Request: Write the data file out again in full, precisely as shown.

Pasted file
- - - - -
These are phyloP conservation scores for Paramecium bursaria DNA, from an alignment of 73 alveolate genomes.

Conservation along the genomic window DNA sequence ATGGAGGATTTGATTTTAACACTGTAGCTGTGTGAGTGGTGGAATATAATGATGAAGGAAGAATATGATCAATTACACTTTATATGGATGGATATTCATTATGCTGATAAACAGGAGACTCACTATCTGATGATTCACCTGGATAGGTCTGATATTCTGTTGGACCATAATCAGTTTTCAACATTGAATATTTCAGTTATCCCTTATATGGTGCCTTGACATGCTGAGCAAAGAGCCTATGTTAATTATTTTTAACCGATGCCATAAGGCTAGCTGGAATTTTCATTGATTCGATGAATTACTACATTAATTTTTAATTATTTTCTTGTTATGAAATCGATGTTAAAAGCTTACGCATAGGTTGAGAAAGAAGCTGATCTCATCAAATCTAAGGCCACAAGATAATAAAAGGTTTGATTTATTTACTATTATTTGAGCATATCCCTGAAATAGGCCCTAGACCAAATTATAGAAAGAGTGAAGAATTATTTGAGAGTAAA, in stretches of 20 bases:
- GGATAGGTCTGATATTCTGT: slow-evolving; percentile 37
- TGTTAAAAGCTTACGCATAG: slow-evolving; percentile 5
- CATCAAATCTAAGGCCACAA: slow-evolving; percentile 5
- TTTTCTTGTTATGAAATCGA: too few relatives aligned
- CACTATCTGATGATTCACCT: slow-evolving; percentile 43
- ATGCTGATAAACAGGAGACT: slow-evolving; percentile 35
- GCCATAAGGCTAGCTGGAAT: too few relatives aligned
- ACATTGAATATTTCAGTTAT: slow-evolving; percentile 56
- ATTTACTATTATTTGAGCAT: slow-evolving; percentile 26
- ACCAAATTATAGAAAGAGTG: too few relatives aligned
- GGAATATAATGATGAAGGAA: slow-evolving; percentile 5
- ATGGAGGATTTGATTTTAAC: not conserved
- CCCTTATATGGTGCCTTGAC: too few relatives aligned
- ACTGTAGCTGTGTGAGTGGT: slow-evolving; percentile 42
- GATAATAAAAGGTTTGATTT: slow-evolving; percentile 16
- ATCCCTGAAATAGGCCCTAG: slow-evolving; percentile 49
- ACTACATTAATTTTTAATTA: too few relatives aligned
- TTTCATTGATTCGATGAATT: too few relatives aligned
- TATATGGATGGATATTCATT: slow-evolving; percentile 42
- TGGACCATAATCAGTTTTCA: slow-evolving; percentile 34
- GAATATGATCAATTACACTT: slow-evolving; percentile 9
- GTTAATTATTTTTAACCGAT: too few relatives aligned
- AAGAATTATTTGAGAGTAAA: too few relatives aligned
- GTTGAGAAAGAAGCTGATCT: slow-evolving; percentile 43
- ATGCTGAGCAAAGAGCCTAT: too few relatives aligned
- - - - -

These are phyloP conservation scores for Paramecium bursaria DNA, from an alignment of 73 alveolate genomes.

Conservation along the genomic window DNA sequence ATGGAGGATTTGATTTTAACACTGTAGCTGTGTGAGTGGTGGAATATAATGATGAAGGAAGAATATGATCAATTACACTTTATATGGATGGATATTCATTATGCTGATAAACAGGAGACTCACTATCTGATGATTCACCTGGATAGGTCTGATATTCTGTTGGACCATAATCAGTTTTCAACATTGAATATTTCAGTTATCCCTTATATGGTGCCTTGACATGCTGAGCAAAGAGCCTATGTTAATTATTTTTAACCGATGCCATAAGGCTAGCTGGAATTTTCATTGATTCGATGAATTACTACATTAATTTTTAATTATTTTCTTGTTATGAAATCGATGTTAAAAGCTTACGCATAGGTTGAGAAAGAAGCTGATCTCATCAAATCTAAGGCCACAAGATAATAAAAGGTTTGATTTATTTACTATTATTTGAGCATATCCCTGAAATAGGCCCTAGACCAAATTATAGAAAGAGTGAAGAATTATTTGAGAGTAAA, in stretches of 20 bases:
- GGATAGGTCTGATATTCTGT: slow-evolving; percentile 37
- TGTTAAAAGCTTACGCATAG: slow-evolving; percentile 5
- CATCAAATCTAAGGCCACAA: slow-evolving; percentile 5
- TTTTCTTGTTATGAAATCGA: too few relatives aligned
- CACTATCTGATGATTCACCT: slow-evolving; percentile 43
- ATGCTGATAAACAGGAGACT: slow-evolving; percentile 35
- GCCATAAGGCTAGCTGGAAT: too few relatives aligned
- ACATTGAATATTTCAGTTAT: slow-evolving; percentile 56
- ATTTACTATTATTTGAGCAT: slow-evolving; percentile 26
- ACCAAATTATAGAAAGAGTG: too few relatives aligned
- GGAATATAATGATGAAGGAA: slow-evolving; percentile 5
- ATGGAGGATTTGATTTTAAC: not conserved
- CCCTTATATGGTGCCTTGAC: too few relatives aligned
- ACTGTAGCTGTGTGAGTGGT: slow-evolving; percentile 42
- GATAATAAAAGGTTTGATTT: slow-evolving; percentile 16
- ATCCCTGAAATAGGCCCTAG: slow-evolving; percentile 49
- ACTACATTAATTTTTAATTA: too few relatives aligned
- TTTCATTGATTCGATGAATT: too few relatives aligned
- TATATGGATGGATATTCATT: slow-evolving; percentile 42
- TGGACCATAATCAGTTTTCA: slow-evolving; percentile 34
- GAATATGATCAATTACACTT: slow-evolving; percentile 9
- GTTAATTATTTTTAACCGAT: too few relatives aligned
- AAGAATTATTTGAGAGTAAA: too few relatives aligned
- GTTGAGAAAGAAGCTGATCT: slow-evolving; percentile 43
- ATGCTGAGCAAAGAGCCTAT: too few relatives aligned